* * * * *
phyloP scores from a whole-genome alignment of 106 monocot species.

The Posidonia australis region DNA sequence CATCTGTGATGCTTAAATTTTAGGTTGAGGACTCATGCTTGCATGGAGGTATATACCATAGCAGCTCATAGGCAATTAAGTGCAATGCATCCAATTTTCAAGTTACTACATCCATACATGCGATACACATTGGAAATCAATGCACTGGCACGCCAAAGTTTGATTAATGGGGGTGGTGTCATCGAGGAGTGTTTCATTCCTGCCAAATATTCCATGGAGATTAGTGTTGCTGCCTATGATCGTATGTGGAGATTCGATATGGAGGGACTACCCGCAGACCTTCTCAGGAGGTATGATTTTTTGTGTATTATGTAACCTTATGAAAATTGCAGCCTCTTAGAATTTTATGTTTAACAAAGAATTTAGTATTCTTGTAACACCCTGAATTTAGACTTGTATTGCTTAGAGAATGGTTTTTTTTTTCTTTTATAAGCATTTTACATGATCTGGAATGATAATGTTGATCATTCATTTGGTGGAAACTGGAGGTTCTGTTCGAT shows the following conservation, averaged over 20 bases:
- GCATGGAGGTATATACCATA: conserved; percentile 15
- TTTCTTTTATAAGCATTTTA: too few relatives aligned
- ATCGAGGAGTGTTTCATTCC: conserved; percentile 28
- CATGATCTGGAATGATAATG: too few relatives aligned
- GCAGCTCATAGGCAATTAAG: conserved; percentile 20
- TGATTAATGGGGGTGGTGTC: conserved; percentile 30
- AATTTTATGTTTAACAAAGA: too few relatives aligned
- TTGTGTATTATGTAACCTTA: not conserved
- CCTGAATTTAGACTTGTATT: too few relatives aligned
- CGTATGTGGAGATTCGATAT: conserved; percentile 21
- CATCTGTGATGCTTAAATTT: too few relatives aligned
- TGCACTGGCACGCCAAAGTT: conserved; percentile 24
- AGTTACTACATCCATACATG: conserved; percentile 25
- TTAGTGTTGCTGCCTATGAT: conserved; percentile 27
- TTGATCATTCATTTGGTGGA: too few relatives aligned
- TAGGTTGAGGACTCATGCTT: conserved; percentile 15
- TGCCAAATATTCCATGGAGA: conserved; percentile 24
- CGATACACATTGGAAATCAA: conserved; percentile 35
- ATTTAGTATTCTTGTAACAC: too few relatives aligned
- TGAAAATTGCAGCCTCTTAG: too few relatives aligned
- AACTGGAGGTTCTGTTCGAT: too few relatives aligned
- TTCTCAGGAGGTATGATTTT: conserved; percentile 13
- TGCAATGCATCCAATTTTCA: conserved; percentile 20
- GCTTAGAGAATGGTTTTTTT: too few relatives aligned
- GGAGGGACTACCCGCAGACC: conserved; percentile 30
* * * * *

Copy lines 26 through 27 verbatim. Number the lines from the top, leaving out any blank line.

- GCTTAGAGAATGGTTTTTTT: too few relatives aligned
- GGAGGGACTACCCGCAGACC: conserved; percentile 30